Boguet, Henri (ca. 1550-1619)

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Boguet, Henri (ca. 1550-1619)

Grand Justice of the district of Saint Claude in Burgundy, France, during the seventeenth-century European witchcraft mania. He was the author of a work full of ferocious zeal against sorcerers.

This book, entitled Discours des sorciers, was published at the beginning of the seventeenth century and was later burned because of the inhumanities crowding its pages, but it went into 12 editions in two decades. The book is a compilation of procedures for judging sorcerers and their alleged acts, most of which the author himself presided over. They exhibit the most incredible absurdities and criminal credulity.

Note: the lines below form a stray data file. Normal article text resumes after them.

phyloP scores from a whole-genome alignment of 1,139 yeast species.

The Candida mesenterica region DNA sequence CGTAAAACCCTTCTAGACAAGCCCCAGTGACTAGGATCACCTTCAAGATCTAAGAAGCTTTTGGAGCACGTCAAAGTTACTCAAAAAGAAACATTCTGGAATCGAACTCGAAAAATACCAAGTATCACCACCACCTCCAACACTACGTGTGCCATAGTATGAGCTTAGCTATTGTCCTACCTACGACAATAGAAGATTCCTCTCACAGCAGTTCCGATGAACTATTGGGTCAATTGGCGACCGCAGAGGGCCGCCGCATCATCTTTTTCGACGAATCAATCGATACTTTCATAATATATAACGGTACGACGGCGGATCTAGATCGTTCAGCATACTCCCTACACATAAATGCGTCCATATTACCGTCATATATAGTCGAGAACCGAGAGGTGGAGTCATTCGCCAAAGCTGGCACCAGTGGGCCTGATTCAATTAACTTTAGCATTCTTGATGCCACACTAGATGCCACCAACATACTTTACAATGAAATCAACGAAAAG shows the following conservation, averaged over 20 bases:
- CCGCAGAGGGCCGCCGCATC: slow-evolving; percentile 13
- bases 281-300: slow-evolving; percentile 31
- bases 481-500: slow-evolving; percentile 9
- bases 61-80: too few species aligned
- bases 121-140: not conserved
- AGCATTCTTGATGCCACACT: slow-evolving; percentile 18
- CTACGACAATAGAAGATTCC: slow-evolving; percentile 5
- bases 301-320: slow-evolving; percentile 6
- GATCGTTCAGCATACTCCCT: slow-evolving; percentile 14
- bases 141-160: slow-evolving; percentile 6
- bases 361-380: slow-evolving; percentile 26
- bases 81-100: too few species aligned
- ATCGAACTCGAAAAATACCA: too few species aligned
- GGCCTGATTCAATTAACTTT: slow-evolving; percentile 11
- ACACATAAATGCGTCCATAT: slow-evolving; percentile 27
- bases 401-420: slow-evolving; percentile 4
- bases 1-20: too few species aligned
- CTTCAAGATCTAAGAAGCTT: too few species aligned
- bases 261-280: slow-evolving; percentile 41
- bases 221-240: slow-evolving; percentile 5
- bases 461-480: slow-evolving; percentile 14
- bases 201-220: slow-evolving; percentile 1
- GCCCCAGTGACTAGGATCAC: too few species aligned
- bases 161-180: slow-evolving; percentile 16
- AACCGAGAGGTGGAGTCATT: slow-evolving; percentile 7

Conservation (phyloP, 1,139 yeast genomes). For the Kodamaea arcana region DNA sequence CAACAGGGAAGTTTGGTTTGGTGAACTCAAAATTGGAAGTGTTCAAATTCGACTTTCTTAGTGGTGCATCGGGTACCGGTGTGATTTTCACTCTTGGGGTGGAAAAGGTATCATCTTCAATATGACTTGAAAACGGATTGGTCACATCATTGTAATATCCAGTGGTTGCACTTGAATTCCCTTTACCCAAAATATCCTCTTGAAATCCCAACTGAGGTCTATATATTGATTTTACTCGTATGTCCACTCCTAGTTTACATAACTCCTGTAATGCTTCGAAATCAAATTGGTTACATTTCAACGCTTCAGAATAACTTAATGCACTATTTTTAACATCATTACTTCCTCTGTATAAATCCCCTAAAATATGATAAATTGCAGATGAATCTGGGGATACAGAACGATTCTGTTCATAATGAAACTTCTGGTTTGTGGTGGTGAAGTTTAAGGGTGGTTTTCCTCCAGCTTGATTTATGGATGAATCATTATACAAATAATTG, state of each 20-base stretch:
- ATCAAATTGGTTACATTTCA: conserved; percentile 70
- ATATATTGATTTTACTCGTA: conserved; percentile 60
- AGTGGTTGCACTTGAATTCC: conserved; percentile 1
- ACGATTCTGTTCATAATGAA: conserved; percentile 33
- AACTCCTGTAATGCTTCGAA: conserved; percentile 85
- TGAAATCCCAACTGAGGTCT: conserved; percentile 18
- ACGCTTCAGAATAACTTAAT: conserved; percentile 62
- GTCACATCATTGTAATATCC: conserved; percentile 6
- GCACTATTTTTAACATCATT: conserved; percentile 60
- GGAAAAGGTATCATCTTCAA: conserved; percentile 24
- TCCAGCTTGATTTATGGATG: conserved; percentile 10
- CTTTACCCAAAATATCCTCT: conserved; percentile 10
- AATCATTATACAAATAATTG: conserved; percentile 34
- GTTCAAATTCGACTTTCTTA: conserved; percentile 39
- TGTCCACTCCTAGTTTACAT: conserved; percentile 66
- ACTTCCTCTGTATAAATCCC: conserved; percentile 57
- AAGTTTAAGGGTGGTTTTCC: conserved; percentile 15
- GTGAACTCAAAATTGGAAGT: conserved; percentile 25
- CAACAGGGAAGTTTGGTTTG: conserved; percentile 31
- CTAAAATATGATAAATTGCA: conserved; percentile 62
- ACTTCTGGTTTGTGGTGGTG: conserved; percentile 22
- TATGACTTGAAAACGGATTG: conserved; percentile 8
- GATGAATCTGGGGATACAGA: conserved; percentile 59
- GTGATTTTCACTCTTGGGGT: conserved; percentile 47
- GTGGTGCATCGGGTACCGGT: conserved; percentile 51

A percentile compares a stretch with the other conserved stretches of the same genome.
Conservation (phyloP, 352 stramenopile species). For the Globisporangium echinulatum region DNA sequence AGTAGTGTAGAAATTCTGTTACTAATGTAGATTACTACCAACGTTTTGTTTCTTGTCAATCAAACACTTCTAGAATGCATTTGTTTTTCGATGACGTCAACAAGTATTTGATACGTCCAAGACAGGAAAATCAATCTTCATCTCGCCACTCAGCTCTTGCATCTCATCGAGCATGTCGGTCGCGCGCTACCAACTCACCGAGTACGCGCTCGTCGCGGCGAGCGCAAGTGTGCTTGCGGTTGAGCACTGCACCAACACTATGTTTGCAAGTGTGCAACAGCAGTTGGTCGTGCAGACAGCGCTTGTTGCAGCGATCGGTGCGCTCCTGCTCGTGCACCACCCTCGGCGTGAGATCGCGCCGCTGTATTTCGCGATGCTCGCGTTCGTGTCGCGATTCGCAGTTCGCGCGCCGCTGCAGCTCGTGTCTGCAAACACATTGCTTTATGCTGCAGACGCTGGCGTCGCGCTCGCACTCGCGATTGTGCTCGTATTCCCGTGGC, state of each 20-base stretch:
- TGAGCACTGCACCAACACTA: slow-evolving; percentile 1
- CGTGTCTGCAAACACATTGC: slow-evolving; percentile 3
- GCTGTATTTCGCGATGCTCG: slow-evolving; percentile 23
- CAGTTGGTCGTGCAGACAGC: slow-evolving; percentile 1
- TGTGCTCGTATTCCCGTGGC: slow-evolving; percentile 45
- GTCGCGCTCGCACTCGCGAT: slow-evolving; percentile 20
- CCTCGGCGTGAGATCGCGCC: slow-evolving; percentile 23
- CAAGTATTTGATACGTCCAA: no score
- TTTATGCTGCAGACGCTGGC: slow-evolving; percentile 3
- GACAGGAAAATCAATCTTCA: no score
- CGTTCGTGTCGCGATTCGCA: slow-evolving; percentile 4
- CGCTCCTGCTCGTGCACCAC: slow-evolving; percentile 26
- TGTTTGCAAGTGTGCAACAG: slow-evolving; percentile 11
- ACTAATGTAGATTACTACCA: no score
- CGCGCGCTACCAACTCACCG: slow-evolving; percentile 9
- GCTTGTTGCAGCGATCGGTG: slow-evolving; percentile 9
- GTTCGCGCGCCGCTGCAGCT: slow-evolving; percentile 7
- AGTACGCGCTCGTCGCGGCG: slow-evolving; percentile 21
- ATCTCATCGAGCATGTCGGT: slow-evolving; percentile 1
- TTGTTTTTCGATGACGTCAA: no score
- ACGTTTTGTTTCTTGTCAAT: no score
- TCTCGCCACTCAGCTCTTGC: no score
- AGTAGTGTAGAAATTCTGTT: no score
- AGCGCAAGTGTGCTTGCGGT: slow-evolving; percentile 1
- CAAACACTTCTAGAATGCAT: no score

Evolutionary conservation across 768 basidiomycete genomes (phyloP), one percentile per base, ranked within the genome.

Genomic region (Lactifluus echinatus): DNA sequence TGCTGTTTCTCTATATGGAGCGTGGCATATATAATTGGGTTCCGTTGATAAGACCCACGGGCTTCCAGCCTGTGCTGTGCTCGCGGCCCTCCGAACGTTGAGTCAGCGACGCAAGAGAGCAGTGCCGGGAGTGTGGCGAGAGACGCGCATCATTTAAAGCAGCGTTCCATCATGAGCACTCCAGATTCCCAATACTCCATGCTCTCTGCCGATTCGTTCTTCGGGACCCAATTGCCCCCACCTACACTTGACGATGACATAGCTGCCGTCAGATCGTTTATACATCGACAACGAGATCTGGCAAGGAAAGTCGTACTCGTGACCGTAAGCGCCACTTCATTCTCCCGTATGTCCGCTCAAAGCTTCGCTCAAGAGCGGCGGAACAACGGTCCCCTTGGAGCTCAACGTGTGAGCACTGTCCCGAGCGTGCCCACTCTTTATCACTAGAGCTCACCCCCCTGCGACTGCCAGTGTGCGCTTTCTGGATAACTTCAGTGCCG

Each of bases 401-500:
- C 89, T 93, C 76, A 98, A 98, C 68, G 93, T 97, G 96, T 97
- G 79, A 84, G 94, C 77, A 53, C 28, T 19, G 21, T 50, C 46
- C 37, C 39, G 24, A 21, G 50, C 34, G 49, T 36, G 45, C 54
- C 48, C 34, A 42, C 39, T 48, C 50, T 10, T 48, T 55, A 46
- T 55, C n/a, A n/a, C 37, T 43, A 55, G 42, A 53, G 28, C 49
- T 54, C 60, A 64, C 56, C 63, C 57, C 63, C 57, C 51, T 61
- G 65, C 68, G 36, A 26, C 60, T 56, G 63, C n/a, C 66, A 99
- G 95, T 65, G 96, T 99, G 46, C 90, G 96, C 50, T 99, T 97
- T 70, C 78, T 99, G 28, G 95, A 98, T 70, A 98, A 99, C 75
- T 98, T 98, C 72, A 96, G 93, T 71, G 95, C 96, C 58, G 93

Its pages contain the proceedings against little Louise Mail-lat, who at the age of eight was said to be possessed of eight demons; Françoise Secretain, a sorceress who had meetings with said demons and who had the Devil for her lover; and the sorcerers Gros-Jacques and Willirmoz. Claude Gailiard and Roland Duvernois and many others figured in the author's dread judgments.

Boguet detailed the horrible doings of the witches' Sabbat, how the sorcerers caused hail to fall, of which they made a powder to be used as poison, how they used an unguent to carry them to Sabbat, how a sorcerer was able to slay anyone by means of a mere breath, and, when arraigned before a judge, they could not shed tears. He described Devil's mark found on their skins, of how all sorcerers and magicians possess the power to change their forms into those of wolves, and how for these offences they were burned at the stake without sacrament, so that they were destroyed body and soul.

The work ended with instructions to the judges of cases of sorcery, which is often known as the Code des sorciers.


Boguet, Henri. Discours des sorciers. Translated as Examen of Witches. New York: Barnes & Noble, 1971.